The rise of non-smoking restaurants, breathable air in airplane cabins and smoke-free doctors’ offices can all be traced back to a single act 52 years ago: the United States Surgeon General’s 1964 warning that connected smoking to lung cancer.
Smoking was a common occurrence in mid-20th century America. In 1965, a year after the U.S. Surgeon General made the announcement, the Centers for Disease Control and Prevention noted that 42.4 percent of the American population smoked — an all-time high since rates had been recorded — in comparison to 17.8 percent today. At the time, studies had already been conducted which linked smoking and lung cancer, but before the powerful tobacco industry, then-President Kennedy passed the buck to surgeon general Luther Terry.
Terry gathered a 10-person panel of experts to research the relationship between smoking and lung cancer. The panel was split 50-50 between smokers and non smokers, and Terry made sure to include people who hadn’t already put forth a public opinion on the issue, as he knew the tobacco industry would be quick to scrutinize the authority and bias of his team of experts. During meetings, ashtrays littered the tables and a smokey haze floated in the air. One panelist — Harvard chemist Louis Fieser — smoked four packs a day. In the end, Terry’s team unilaterally agreed in a 387-page report that smoking led to a higher risk of lung cancer and heart disease.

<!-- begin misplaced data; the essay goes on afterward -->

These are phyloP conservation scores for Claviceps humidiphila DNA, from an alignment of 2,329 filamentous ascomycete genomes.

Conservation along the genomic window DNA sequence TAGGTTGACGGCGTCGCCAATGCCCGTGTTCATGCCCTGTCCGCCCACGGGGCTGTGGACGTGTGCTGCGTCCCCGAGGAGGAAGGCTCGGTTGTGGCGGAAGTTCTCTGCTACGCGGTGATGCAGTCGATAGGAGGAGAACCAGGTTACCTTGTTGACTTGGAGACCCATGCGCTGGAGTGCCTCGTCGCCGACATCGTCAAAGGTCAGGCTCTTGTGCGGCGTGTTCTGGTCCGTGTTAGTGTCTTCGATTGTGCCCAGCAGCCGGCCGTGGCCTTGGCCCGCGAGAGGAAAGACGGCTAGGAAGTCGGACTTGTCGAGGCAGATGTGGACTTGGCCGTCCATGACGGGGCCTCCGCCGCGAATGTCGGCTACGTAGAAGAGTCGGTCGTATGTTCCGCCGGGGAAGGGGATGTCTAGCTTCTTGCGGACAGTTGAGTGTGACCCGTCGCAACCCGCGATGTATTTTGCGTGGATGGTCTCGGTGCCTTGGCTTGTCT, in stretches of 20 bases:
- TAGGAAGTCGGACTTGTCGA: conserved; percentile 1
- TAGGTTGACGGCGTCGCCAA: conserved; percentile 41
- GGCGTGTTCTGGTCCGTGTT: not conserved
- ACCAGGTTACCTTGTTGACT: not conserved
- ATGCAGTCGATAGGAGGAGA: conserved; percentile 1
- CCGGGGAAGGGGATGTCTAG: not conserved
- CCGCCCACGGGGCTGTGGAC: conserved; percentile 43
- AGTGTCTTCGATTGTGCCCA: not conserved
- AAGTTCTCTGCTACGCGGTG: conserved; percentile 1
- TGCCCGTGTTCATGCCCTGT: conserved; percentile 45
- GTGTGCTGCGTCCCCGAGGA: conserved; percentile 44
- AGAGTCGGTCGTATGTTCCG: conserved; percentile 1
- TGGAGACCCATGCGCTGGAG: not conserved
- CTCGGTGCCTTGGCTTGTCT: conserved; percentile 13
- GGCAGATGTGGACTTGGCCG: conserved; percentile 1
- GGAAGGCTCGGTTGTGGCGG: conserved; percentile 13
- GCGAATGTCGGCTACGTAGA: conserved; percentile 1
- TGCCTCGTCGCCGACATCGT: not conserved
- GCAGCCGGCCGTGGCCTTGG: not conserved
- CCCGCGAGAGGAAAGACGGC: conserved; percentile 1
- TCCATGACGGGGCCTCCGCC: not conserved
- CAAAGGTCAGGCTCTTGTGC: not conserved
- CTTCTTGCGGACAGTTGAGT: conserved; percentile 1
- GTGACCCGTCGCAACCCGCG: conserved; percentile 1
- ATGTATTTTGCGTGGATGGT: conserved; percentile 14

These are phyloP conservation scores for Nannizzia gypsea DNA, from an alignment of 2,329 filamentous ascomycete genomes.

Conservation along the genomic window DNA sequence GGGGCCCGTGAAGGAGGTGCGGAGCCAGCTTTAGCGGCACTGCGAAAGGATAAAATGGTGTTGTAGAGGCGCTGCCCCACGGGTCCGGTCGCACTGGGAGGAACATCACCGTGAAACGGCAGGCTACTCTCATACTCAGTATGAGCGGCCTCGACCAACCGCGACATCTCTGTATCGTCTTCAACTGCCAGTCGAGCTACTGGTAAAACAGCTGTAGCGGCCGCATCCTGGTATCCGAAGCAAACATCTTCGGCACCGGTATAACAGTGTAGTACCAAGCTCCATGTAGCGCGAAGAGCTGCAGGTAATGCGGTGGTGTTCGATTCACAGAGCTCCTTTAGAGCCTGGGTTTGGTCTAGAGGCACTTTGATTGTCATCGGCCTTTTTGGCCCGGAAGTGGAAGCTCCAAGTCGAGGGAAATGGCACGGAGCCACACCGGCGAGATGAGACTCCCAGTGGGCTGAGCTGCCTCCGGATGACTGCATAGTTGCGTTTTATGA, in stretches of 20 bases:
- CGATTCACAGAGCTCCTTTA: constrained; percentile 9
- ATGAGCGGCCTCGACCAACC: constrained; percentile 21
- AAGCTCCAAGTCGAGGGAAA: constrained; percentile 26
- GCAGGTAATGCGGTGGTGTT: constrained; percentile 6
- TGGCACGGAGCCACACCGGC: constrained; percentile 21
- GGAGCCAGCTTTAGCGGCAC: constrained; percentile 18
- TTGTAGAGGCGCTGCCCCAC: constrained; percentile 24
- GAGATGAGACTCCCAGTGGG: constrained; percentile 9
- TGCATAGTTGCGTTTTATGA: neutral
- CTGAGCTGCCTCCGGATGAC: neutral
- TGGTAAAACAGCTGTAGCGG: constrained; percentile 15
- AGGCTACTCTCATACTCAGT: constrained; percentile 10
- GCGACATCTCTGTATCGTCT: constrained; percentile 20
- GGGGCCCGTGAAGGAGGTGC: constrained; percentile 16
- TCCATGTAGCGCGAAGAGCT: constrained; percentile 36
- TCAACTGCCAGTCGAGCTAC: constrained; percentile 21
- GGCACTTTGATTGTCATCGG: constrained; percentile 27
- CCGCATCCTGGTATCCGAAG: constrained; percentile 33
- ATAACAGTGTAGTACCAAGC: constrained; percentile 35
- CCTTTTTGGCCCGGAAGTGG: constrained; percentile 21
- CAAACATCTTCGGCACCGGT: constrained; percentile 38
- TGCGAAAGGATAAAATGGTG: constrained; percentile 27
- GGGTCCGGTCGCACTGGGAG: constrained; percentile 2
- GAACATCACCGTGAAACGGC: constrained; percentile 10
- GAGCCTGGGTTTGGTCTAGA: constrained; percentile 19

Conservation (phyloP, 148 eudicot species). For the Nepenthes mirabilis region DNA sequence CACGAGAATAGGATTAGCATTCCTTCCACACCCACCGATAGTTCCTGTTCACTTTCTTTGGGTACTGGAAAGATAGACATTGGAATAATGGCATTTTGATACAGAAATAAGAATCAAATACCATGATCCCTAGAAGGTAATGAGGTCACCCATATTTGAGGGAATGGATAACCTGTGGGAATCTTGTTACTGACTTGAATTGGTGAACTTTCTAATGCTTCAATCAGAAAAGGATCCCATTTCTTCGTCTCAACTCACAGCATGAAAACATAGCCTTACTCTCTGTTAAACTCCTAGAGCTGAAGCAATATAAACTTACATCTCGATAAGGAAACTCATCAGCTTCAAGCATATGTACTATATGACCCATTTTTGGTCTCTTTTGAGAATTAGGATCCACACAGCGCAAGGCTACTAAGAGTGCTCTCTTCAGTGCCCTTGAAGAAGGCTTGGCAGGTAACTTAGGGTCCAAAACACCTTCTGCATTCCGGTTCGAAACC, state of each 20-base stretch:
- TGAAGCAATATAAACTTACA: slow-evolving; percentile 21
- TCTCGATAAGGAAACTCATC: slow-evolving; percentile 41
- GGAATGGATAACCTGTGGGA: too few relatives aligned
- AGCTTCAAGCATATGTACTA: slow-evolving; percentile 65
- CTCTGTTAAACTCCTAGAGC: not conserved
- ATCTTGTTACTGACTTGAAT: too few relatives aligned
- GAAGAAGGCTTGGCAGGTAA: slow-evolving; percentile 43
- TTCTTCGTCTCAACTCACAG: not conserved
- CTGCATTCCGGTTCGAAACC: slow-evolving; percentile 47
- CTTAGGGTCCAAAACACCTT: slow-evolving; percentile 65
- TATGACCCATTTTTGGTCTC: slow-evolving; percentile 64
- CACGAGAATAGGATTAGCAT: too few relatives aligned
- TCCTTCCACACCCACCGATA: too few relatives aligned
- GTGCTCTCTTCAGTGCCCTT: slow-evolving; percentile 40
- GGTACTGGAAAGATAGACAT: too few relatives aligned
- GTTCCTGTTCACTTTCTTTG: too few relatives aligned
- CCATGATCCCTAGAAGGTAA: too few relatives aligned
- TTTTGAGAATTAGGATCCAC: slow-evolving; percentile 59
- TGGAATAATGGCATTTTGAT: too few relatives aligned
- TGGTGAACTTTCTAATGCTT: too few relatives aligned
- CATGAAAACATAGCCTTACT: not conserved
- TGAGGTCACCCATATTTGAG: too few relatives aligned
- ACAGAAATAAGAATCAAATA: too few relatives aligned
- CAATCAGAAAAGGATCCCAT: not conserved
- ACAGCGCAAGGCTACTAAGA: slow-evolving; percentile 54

On Jan. 11, 1964, Terry held a press conference attended by 200 reporters and made his announcement with the finished report in hand:
“The strongest relationship between cigarette smoking and health is in the field of lung cancer. There is a very strong relationship, and probably a causal relationship, between heart disease and cigarette smoking.”
In June of that year, the Federal Trade Commission voted to mandate that cigarette manufacturers “clearly and prominently” place a warning on packages of cigarettes effective January 1, 1965. By July 1, 1965, cigarette companies would be required to place the same warning on advertising. Since Terry’s proclamation, Harvard University’s health blog estimates that eight million deaths have been prevented, half of which would have been people under the age of 65. For Fieser, however, it was too late. He was diagnosed with lung cancer within a year of the report’s release and later died of complications.